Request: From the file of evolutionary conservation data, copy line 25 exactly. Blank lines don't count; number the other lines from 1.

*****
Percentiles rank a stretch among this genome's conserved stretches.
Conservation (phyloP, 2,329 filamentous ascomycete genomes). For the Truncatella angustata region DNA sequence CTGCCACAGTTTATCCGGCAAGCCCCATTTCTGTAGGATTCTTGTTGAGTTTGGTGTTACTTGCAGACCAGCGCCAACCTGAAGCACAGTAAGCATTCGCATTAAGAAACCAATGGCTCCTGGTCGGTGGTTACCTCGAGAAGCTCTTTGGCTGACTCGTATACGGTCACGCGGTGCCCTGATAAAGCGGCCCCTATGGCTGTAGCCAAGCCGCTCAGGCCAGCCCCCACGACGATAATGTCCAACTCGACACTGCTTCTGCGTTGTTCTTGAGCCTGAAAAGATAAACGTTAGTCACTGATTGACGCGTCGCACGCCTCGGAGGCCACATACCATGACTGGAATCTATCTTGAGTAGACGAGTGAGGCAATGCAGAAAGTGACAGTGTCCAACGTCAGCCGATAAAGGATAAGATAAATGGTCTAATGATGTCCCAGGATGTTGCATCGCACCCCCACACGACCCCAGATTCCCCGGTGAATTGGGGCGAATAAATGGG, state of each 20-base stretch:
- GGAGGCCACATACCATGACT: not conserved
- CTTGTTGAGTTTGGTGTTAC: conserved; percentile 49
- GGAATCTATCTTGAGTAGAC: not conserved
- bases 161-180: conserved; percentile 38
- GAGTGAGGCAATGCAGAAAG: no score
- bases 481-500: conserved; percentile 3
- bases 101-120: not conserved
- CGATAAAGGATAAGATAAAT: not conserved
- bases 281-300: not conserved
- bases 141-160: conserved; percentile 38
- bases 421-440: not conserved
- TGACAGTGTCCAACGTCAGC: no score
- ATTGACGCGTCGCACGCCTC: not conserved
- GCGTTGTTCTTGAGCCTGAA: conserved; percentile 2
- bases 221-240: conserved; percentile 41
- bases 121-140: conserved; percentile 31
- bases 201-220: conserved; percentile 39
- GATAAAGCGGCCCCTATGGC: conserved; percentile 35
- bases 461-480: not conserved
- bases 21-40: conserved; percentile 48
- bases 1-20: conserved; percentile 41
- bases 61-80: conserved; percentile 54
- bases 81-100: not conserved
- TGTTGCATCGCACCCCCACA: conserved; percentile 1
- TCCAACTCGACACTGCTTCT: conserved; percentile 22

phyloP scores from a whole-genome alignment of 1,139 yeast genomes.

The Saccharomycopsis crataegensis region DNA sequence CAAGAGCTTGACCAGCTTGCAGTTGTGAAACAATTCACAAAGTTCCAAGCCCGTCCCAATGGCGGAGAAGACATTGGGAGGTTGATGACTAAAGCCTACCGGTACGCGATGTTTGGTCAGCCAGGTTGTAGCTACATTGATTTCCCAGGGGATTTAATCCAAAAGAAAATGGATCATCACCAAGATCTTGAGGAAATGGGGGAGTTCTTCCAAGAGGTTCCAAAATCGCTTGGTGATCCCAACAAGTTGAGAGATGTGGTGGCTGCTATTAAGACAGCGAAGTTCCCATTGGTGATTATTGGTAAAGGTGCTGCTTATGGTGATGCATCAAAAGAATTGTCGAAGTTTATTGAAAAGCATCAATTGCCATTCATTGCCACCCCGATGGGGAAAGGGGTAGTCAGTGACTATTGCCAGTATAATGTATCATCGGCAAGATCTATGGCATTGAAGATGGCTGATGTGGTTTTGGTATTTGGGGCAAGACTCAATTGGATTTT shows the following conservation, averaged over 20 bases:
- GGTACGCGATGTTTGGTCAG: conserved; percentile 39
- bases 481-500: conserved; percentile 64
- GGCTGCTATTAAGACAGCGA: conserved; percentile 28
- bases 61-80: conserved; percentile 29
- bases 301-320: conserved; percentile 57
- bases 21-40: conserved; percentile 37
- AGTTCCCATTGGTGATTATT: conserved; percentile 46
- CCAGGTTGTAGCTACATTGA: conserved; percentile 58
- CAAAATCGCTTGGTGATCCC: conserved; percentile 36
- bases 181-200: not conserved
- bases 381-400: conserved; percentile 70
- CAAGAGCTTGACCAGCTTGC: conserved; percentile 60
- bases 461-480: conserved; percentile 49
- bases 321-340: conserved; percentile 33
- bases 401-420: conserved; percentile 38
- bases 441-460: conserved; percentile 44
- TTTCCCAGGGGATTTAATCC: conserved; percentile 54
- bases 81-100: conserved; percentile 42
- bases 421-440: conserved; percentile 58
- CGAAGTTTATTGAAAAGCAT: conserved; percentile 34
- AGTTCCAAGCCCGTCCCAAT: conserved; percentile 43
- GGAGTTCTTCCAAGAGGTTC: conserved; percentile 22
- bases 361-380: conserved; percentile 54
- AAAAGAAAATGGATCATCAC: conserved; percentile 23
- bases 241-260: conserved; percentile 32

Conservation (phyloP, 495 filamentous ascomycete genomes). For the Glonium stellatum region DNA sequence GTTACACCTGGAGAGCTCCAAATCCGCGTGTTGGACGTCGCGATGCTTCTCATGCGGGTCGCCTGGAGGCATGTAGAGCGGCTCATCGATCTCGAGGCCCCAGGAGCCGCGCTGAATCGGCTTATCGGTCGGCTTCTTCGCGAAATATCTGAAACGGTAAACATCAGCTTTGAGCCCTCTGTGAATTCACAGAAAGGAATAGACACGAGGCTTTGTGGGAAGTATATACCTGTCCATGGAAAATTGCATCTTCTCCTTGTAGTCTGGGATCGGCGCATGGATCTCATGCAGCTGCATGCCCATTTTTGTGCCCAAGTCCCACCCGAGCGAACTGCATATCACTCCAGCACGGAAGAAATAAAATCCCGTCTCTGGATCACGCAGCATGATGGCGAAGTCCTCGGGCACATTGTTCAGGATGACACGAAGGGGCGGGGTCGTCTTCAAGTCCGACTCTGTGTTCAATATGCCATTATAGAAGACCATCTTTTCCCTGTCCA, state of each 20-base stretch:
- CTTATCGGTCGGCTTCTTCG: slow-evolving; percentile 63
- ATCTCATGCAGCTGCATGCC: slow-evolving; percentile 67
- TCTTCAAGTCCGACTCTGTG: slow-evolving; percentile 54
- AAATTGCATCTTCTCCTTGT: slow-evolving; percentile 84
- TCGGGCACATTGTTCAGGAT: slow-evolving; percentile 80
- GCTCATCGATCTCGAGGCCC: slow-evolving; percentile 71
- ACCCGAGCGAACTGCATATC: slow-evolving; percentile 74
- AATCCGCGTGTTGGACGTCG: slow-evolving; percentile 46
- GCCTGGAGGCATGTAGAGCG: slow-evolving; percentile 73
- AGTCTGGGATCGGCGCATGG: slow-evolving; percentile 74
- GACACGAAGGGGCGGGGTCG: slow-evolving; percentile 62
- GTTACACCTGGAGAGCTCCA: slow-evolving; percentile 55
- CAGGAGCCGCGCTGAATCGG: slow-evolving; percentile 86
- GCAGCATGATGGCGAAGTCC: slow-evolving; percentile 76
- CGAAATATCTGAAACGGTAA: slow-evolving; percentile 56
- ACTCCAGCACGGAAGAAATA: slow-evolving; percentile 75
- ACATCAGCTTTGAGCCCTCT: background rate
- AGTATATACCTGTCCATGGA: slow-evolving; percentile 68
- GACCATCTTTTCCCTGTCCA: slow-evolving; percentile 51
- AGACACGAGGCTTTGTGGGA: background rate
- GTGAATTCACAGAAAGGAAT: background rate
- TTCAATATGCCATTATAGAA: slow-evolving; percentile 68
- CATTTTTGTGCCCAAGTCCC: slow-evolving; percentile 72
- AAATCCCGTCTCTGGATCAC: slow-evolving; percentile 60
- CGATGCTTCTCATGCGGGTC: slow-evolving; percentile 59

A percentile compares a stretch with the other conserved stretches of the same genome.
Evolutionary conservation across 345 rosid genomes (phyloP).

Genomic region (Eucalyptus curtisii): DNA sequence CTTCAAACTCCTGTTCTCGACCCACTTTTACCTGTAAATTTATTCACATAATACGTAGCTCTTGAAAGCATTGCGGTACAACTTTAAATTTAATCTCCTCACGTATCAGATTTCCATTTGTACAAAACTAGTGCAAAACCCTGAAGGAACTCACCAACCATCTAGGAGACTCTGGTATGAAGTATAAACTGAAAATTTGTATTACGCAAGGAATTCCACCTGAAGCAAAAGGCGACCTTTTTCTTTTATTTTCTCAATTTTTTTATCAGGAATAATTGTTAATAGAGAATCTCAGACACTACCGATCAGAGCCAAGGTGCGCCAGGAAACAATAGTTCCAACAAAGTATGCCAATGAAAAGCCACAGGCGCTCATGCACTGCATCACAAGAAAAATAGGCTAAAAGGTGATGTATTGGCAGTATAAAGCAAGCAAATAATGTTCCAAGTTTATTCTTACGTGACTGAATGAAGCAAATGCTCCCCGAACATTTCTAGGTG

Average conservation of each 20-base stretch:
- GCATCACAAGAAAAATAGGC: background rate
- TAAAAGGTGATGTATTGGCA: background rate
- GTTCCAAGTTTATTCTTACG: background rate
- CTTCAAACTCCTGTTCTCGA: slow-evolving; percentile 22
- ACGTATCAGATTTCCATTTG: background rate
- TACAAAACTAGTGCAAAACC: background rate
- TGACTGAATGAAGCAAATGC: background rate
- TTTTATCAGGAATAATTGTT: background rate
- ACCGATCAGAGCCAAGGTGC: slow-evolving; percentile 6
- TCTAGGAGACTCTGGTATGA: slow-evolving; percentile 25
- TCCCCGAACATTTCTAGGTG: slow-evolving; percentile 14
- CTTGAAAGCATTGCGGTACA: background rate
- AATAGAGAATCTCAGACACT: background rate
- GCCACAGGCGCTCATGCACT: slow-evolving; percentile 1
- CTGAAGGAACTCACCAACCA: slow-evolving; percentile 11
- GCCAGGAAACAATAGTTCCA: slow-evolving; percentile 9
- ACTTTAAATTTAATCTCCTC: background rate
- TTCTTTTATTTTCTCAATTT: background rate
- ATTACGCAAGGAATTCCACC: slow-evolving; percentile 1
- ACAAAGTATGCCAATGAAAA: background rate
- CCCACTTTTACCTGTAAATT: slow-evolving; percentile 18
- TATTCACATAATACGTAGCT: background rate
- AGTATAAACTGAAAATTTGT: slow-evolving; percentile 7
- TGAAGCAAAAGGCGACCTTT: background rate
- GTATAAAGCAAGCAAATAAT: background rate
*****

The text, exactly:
- bases 81-100: not conserved